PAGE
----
Game AI Roundup Week #49 2007

Alex J. Champandard on December 8, 2007

This Saturday, there are ten interesting Smart Links for you about game development and artificial intelligence! Feel free to contact me if you have any news or tips for next week.

Remember there’s a mini-blog (RSS) which gets updated with game AI news from the web as it happens!

Quake 2 Bots Lined-Up

Spore’s Hecker On AI

Gamasutra has coverage of the Montreal Independent Games Summit, where Chris Hecker from EA/Maxis talked about the potential of AI in games:

“I think AI is the key to making games the pre-eminent artform of the 21st century,” asserted Hecker. He clarified he’s not referring to quick and accurate-shooting NPCs — pathfinding or auto-aim bots — but elements like drama management and player modeling, areas of the AI arena that are still unsolved.

Cover Behaviors in Warhound

Cover Animation

Screenshot 1: Cover animations in Warhound.

Team XBox has a developer diary about Warhound’s Integrated Combat Behavior System as they call it. The system is responsible for managing all the basic movement types each depending on the current weapon — walking, turning, crouching, crawling, running, passing obstacles, etc.

They also discuss the challenge of AI cover behaviors:

“Realism also implies a wide range of behaviors depicting the combat itself. Current technology allows every single AI to scan the visible area and decide on the usefulness of nearby objects basing on their size, shape, and even material they’re made of. The analysis of this data lets AI find the nearest safe cover, and react appropriately to current situation on the battlefield. Distance to the enemy, weapon held, sight and hearing range or enemy visibility are only a few factors for the system that chooses the optimal action for the moment.”

Lessons from Crysis’ Development

The GDC Lyon keynote was given by Cevat Yerli, and Gamasutra has some details about the AI and animation:

“Great AI is about looking great and behaving great,” Yerli continued. “But a lot of it’s in the mind of the player; a lot of that is the animation data.” And he stressed the importance of prototyping animation “Animation is more critical now more than ever in game development, since at the end of the day, what’s important is what the enemy does.” he pointed out.

Call for Papers

I just noticed over at InderScience that there’s a CFP for Advances in Computer Aided Design and Digital Entertainment — which covers a rather wide range of topics around AI.

“With the rapid development of computer and network technologies in recent years, research and applications in computer-aided design (CAD), computer animation, digital entertainment and digital art has been receiving increasing attention from researchers across the world. Continual, pioneered research is essential to further promote the development of those areas to benefit their applications in various fields.”

Spellborn’s Mob Behavior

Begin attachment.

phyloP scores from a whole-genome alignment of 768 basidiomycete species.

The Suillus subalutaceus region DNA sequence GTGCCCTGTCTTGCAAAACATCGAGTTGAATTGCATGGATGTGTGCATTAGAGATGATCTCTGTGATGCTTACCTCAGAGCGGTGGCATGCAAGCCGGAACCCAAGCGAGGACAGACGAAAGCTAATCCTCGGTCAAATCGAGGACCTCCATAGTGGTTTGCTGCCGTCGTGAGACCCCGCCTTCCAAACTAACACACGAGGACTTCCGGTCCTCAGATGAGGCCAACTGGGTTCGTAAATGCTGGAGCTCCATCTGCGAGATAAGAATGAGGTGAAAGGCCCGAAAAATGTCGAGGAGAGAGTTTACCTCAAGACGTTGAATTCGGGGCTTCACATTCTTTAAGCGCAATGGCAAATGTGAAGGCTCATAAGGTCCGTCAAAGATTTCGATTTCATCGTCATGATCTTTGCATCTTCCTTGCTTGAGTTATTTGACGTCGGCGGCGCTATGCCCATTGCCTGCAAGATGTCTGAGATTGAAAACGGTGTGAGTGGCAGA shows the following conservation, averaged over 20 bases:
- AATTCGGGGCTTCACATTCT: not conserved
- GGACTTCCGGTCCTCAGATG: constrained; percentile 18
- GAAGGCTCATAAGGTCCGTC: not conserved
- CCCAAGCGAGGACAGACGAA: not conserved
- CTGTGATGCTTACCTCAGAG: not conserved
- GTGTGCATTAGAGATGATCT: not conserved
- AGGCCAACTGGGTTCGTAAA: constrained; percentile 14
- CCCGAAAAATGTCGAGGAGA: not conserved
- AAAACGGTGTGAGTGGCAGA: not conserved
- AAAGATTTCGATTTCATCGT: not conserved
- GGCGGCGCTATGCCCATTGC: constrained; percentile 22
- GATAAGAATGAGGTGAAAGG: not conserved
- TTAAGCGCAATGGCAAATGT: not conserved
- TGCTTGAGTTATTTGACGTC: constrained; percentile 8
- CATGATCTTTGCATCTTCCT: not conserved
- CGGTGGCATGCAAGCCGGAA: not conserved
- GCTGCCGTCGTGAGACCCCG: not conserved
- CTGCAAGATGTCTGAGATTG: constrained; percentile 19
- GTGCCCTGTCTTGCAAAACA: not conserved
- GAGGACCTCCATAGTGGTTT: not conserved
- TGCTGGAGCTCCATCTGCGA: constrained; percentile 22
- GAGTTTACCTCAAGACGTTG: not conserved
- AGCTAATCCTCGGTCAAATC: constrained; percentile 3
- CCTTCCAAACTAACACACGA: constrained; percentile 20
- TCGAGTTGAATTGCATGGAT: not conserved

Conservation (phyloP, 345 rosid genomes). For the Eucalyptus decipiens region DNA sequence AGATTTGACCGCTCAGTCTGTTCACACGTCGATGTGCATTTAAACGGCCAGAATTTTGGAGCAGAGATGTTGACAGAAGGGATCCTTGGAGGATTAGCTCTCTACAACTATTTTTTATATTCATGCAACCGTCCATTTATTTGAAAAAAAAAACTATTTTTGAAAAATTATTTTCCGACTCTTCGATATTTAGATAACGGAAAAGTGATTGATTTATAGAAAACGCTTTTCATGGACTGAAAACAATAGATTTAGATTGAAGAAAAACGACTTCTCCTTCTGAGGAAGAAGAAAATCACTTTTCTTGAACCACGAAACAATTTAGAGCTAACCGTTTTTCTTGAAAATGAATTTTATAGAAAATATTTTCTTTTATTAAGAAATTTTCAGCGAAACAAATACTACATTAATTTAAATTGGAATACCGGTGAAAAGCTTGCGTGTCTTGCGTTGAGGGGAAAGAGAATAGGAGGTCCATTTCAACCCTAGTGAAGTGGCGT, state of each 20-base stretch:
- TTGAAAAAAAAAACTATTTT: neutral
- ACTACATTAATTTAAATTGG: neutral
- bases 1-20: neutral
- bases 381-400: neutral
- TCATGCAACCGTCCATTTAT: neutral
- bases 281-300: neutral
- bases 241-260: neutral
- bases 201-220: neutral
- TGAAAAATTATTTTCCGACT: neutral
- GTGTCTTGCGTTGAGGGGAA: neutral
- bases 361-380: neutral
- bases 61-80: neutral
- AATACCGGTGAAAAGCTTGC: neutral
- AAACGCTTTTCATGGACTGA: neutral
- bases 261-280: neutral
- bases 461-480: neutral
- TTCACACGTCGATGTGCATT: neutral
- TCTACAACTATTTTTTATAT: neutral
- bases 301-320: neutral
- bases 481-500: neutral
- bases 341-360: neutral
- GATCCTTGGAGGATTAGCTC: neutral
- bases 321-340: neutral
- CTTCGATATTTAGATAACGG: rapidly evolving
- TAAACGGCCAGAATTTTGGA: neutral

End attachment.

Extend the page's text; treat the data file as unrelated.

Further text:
I noticed via Dave Mark’s IAonAI that the Spellborn developers have been writing about the process of developing the mob behaviors in their MMORPG.

Artificial Intelligence and Games Research Network

Mikkel Birkegaard Andersen sent in news about this now research network for game AI, which is funded for 3 years starting from November this year. It’s goal is to bring together games industry professionals and AI researchers to plan projects which would both increase the technology available to the UK games industry and advance the state of the art in Artificial Intelligence research.

Postdoc at Teamcore

There’s a research position available at TeamCore. This research group focuses on multiagent systems, with technology including Belief-Desire-Intentions (BDI) systems, in Distributed Constraint Reasoning (DCR), and in Decision Theoretic distributed MDPs) and Game Theoretic approaches for multiagent systems. In addition to fundamental research, the group is also focused on practical implementations of their research.

Kynapse Goes for Wii

Kynogon was busy over the last few weeks. Not only was Pierre Pontevia at the next-gen AI panel at GDC Lyon, but his team was at the Games Connection too. They just announced support for Nintendo’s platform:

“Wii is a remarkable success and we are proud to offer Kynapse to Wii game developers. The unique capabilities of Wii allow developers to produce creative forms of gameplay that require innovative AI. Kynapse has been selected by a very significant number of industry leaders for the development of AAA titles. With Kynapse, we feel Wii developers have another critical tool in their hands that helps them unleash the real magic of the Wii system.”

When is AI Really AI?

Mauricio Peccorini ponders about the nature of the AI in his mobile game, trying to put his finger on what differentiates game AI from real intelligence:

“My first Artificial Intelligence ever is ready, I don’t think it qualifies as an AI since it doesn’t learn, it’s just a very basic move evaluation and selection algorithm, but aren’t chess engines the same thing?”

New Release of PathEngine

Thomas Young announced a new version of the PathEngine SDK, bringing it to version 5.13. This version features a whole bunch of performance and memory optimizations, including loading and automatic generation of meshes, faster dynamic obstacle avoidance, etc. The company also announced a four more licensees recently too, including games companies and military simulations.

Stay tuned next Saturday for more Smart Links from around the web.

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